USA: we must abolish prisons to rebuild communities fractured by mass incarceration

It is sometimes said that we can’t be what we cannot see, so are we able to imagine a world without jails and prisons? The U.S. is the world’s leader in incarceration. We’ve read about the atrocities that continue to take place in prisons and as a result of being imprisoned. There has been some progress, a growing movement to abolish prisons and jails. But how and where would we even begin to dismantle this enormous so-called prison-industrial complex, and what are the real solutions that encompass the needs of the vast and diverse communities that have already been harmed?

There is so much to think about as it relates to economies, harm, repair, justice and accountability that I’ve asked three people to come and help me think it through, three individuals who are doing this work on a daily basis: community organizer with the Audre Lorde Project and the ANSWER Coalition, Kerbie Joseph; writer, activist and strategist Kenyon Farrow, who’s senior editor of; and Esteban Kelly, who is a cofounder of the movement training cooperative Anti-Oppression Resource and Training Alliance (AORTA) based in Philadelphia, and co-executive director of the U.S. Federation of Worker-Owned Cooperatives.

Laura Flanders: So, why do we want to think about abolition? What makes it an important thing to think about and work toward?

Kerbie Joseph: Well, one, abolition has happened before. In 1865, when slavery was ended, that was an abolitionist act. The problem is that they put a really horrible loophole in the Constitution, that wasn’t written for us on this panel in any way, that says thatin case of incarceration, slavery still exists, right? When you live in a system that makes that decision to put in a loophole like that, it’s not only reform that we have to look toward, it’s building our community, but also building it in a way to liberate ourselves from the system in general.

You work with some organizations that do exactly this.

Joseph: Yeah. So, I am the Safe OUTside the System coordinator at the Audre Lorde project. So, literally creating ways that we are safe outside of the system that oppresses us.

And what does it involve on a daily basis of what you’re doing?

Joseph: So, I teach de-escalation. I teach community safety. I do mediation in homes in a way to buffer police involvement in a community that’s already oppressed. The Audre Lorde Project is an organization that focuses on the daily existence of LGBTQ, gender-nonconforming folks of color, which already has horrible statistics about homelessness and mental illness and survival crimes, and being caught up in the mass incarceration system in the first place.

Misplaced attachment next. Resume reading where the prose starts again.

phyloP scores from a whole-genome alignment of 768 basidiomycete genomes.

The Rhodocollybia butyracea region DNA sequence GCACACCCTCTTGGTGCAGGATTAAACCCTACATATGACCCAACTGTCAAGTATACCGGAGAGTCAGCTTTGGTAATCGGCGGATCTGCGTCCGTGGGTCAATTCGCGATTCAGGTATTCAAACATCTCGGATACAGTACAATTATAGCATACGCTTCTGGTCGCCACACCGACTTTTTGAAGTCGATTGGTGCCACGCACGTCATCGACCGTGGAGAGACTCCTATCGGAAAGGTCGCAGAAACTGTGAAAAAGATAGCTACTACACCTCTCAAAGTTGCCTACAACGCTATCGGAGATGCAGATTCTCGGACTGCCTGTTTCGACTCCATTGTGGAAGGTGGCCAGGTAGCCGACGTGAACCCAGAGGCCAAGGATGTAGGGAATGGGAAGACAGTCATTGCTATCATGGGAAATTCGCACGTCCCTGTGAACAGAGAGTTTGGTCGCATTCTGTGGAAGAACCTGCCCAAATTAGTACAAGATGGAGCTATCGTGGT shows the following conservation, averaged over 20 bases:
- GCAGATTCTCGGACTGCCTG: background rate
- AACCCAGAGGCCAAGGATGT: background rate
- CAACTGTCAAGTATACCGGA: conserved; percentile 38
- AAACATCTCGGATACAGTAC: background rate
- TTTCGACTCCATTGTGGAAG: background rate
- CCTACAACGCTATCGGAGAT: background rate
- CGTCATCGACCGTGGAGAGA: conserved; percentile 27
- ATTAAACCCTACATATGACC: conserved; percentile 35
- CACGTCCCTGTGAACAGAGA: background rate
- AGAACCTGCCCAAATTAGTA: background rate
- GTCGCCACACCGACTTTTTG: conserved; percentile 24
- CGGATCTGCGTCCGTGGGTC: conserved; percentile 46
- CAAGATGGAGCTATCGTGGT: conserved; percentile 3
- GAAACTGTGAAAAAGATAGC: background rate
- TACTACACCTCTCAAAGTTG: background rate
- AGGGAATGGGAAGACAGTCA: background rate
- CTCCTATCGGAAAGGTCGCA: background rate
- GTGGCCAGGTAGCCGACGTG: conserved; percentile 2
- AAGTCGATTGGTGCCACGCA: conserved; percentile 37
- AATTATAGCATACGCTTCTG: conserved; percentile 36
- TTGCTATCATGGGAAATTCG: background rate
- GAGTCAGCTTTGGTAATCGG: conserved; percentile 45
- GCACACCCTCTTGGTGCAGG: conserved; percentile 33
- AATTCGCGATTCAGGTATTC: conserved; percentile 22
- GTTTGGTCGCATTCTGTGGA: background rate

And you, Esteban? How do you think about this question of abolition, and do you spend much time thinking about it in the course of your economic work?

Esteban Kelly: One of my co-ops is an organization called AORTA, and we do political education. Part of that work involves helping institutions, individuals, community leaders understand possibilities, do that envisioning and even take some of the steps inside of their own work and their own institutions to shift to different, alternative models of justice. I’ve also been doing organizing for over 10 years now with a collective called Philly Stands Up, where we’re similarly trying to expand political education and understanding … envisioning a world without prisons, and doing the mental work and the heart work of what it would take to get there.

A lot of that actually starts with zooming in on a smaller scale, because we can’t magnify and amplify all the problems. It’s not just a structural issue that prisons are an institution. It actually is a question of relationship — of even conceptually, What do we see as harm and what do we see as a response to addressing harm or trauma? Let alone recovering from it. And what do we do with the humanity of the people, which turns out is everybody, who has caused harm? Not that it’s all proportionally the same harm or as grave, but we all have been perpetrators of harm in one way or another. So, starting to actually shift and re-center is a point of departure for looking at this work in a really applied way. Then, beyond the political education work, a lot of what we did in Philly Stands Up is work very directly on a volunteer basis around sexual assault situations.

Specifically, our collective was designed to work directly with people who caused harm in instances of sexual assault in our own backyards and our own grassroots community. So, this was not nonprofit work. It was not funded work, but really working in communities of color, in queer communities and political communities, to hold people accountable. It’s not like we started that work with a whole bunch of training. At the time, none of us were licensed in anything, any counseling or any of that work. But actually, by just slowing down with integrity and taking the time to meet people where they’re at and accompany them in a journey, it turned out that it taught us a lot of lessons. That ended up being what we re-broadcast to other grassroots community organizers in some of the lessons that can be extrapolated for how we move toward transformative justice work.

Kenyon, what’s your point of departure for this?

Kenyon Farrow: Yeah, when the question is about, “Why focus on abolition as opposed to reform?” I think we often get stuck at the question of prison abolition or jail, so we think about just the physical kind of building where people are imprisoned.

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